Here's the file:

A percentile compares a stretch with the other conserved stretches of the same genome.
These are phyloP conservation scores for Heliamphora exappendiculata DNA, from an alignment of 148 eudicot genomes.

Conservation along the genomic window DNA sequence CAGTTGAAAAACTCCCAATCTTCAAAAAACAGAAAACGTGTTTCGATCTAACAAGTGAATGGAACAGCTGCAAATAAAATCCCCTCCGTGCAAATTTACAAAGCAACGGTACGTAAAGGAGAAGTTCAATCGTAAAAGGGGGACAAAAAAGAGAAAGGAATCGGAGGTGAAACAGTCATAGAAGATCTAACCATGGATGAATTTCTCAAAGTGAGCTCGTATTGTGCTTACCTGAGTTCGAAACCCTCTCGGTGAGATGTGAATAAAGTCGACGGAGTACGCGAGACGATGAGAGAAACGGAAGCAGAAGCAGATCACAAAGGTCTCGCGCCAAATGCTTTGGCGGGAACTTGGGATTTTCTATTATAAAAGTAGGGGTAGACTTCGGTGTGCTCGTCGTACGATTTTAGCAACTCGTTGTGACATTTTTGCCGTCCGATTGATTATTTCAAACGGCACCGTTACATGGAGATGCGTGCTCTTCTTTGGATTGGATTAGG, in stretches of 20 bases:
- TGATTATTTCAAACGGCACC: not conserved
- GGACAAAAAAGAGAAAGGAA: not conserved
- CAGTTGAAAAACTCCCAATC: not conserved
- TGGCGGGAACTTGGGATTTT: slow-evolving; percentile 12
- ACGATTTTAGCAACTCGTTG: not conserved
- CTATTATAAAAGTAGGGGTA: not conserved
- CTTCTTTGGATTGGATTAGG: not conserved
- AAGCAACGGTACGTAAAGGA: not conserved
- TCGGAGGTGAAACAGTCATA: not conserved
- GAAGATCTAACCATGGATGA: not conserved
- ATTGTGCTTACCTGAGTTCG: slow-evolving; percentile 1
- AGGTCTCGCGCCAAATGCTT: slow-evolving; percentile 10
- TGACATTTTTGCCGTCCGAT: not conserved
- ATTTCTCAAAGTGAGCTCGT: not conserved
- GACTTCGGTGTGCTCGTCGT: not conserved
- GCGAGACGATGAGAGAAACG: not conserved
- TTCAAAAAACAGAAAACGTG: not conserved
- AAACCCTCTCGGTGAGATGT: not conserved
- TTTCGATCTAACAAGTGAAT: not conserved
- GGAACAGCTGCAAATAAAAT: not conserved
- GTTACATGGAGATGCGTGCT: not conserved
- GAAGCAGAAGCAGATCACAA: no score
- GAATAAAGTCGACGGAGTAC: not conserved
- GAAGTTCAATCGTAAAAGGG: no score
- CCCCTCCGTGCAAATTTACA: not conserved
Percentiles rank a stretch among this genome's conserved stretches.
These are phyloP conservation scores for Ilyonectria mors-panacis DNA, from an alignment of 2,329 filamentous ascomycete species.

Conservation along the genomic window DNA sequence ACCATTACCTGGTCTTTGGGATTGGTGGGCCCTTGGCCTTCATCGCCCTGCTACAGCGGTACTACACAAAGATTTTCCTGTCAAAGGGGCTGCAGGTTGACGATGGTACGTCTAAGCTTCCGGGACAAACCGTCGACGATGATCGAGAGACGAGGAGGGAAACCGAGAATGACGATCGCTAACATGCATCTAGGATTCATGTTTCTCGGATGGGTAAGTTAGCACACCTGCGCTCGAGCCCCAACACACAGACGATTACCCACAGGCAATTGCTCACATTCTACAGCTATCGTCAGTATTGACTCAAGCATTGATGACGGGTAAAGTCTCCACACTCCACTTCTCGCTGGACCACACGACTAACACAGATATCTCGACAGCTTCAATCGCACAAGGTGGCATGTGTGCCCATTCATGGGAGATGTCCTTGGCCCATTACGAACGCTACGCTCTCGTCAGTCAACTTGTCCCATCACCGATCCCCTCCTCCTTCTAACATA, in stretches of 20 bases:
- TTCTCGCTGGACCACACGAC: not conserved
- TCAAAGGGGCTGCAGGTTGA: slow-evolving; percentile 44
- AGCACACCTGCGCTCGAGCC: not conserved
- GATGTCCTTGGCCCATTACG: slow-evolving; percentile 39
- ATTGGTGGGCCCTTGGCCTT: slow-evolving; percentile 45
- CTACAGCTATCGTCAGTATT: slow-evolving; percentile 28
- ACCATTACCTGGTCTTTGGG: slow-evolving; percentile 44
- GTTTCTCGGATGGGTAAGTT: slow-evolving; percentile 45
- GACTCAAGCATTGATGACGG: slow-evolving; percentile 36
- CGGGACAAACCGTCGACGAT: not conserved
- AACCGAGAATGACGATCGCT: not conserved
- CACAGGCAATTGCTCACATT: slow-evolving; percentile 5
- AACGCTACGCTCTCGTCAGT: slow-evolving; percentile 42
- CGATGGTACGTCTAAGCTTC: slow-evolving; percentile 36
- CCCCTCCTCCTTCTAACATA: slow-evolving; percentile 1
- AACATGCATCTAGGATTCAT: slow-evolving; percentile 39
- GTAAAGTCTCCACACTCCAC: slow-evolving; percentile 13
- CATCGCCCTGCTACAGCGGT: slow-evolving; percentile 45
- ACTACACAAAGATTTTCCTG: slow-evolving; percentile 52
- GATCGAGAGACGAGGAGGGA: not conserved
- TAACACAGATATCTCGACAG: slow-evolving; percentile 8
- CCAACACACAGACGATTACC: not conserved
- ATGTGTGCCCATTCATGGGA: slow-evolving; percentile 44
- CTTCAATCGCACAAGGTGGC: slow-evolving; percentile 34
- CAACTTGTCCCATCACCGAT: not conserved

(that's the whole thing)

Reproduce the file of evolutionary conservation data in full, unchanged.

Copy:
A percentile compares a stretch with the other conserved stretches of the same genome.
These are phyloP conservation scores for Heliamphora exappendiculata DNA, from an alignment of 148 eudicot genomes.

Conservation along the genomic window DNA sequence CAGTTGAAAAACTCCCAATCTTCAAAAAACAGAAAACGTGTTTCGATCTAACAAGTGAATGGAACAGCTGCAAATAAAATCCCCTCCGTGCAAATTTACAAAGCAACGGTACGTAAAGGAGAAGTTCAATCGTAAAAGGGGGACAAAAAAGAGAAAGGAATCGGAGGTGAAACAGTCATAGAAGATCTAACCATGGATGAATTTCTCAAAGTGAGCTCGTATTGTGCTTACCTGAGTTCGAAACCCTCTCGGTGAGATGTGAATAAAGTCGACGGAGTACGCGAGACGATGAGAGAAACGGAAGCAGAAGCAGATCACAAAGGTCTCGCGCCAAATGCTTTGGCGGGAACTTGGGATTTTCTATTATAAAAGTAGGGGTAGACTTCGGTGTGCTCGTCGTACGATTTTAGCAACTCGTTGTGACATTTTTGCCGTCCGATTGATTATTTCAAACGGCACCGTTACATGGAGATGCGTGCTCTTCTTTGGATTGGATTAGG, in stretches of 20 bases:
- TGATTATTTCAAACGGCACC: not conserved
- GGACAAAAAAGAGAAAGGAA: not conserved
- CAGTTGAAAAACTCCCAATC: not conserved
- TGGCGGGAACTTGGGATTTT: slow-evolving; percentile 12
- ACGATTTTAGCAACTCGTTG: not conserved
- CTATTATAAAAGTAGGGGTA: not conserved
- CTTCTTTGGATTGGATTAGG: not conserved
- AAGCAACGGTACGTAAAGGA: not conserved
- TCGGAGGTGAAACAGTCATA: not conserved
- GAAGATCTAACCATGGATGA: not conserved
- ATTGTGCTTACCTGAGTTCG: slow-evolving; percentile 1
- AGGTCTCGCGCCAAATGCTT: slow-evolving; percentile 10
- TGACATTTTTGCCGTCCGAT: not conserved
- ATTTCTCAAAGTGAGCTCGT: not conserved
- GACTTCGGTGTGCTCGTCGT: not conserved
- GCGAGACGATGAGAGAAACG: not conserved
- TTCAAAAAACAGAAAACGTG: not conserved
- AAACCCTCTCGGTGAGATGT: not conserved
- TTTCGATCTAACAAGTGAAT: not conserved
- GGAACAGCTGCAAATAAAAT: not conserved
- GTTACATGGAGATGCGTGCT: not conserved
- GAAGCAGAAGCAGATCACAA: no score
- GAATAAAGTCGACGGAGTAC: not conserved
- GAAGTTCAATCGTAAAAGGG: no score
- CCCCTCCGTGCAAATTTACA: not conserved
Percentiles rank a stretch among this genome's conserved stretches.
These are phyloP conservation scores for Ilyonectria mors-panacis DNA, from an alignment of 2,329 filamentous ascomycete species.

Conservation along the genomic window DNA sequence ACCATTACCTGGTCTTTGGGATTGGTGGGCCCTTGGCCTTCATCGCCCTGCTACAGCGGTACTACACAAAGATTTTCCTGTCAAAGGGGCTGCAGGTTGACGATGGTACGTCTAAGCTTCCGGGACAAACCGTCGACGATGATCGAGAGACGAGGAGGGAAACCGAGAATGACGATCGCTAACATGCATCTAGGATTCATGTTTCTCGGATGGGTAAGTTAGCACACCTGCGCTCGAGCCCCAACACACAGACGATTACCCACAGGCAATTGCTCACATTCTACAGCTATCGTCAGTATTGACTCAAGCATTGATGACGGGTAAAGTCTCCACACTCCACTTCTCGCTGGACCACACGACTAACACAGATATCTCGACAGCTTCAATCGCACAAGGTGGCATGTGTGCCCATTCATGGGAGATGTCCTTGGCCCATTACGAACGCTACGCTCTCGTCAGTCAACTTGTCCCATCACCGATCCCCTCCTCCTTCTAACATA, in stretches of 20 bases:
- TTCTCGCTGGACCACACGAC: not conserved
- TCAAAGGGGCTGCAGGTTGA: slow-evolving; percentile 44
- AGCACACCTGCGCTCGAGCC: not conserved
- GATGTCCTTGGCCCATTACG: slow-evolving; percentile 39
- ATTGGTGGGCCCTTGGCCTT: slow-evolving; percentile 45
- CTACAGCTATCGTCAGTATT: slow-evolving; percentile 28
- ACCATTACCTGGTCTTTGGG: slow-evolving; percentile 44
- GTTTCTCGGATGGGTAAGTT: slow-evolving; percentile 45
- GACTCAAGCATTGATGACGG: slow-evolving; percentile 36
- CGGGACAAACCGTCGACGAT: not conserved
- AACCGAGAATGACGATCGCT: not conserved
- CACAGGCAATTGCTCACATT: slow-evolving; percentile 5
- AACGCTACGCTCTCGTCAGT: slow-evolving; percentile 42
- CGATGGTACGTCTAAGCTTC: slow-evolving; percentile 36
- CCCCTCCTCCTTCTAACATA: slow-evolving; percentile 1
- AACATGCATCTAGGATTCAT: slow-evolving; percentile 39
- GTAAAGTCTCCACACTCCAC: slow-evolving; percentile 13
- CATCGCCCTGCTACAGCGGT: slow-evolving; percentile 45
- ACTACACAAAGATTTTCCTG: slow-evolving; percentile 52
- GATCGAGAGACGAGGAGGGA: not conserved
- TAACACAGATATCTCGACAG: slow-evolving; percentile 8
- CCAACACACAGACGATTACC: not conserved
- ATGTGTGCCCATTCATGGGA: slow-evolving; percentile 44
- CTTCAATCGCACAAGGTGGC: slow-evolving; percentile 34
- CAACTTGTCCCATCACCGAT: not conserved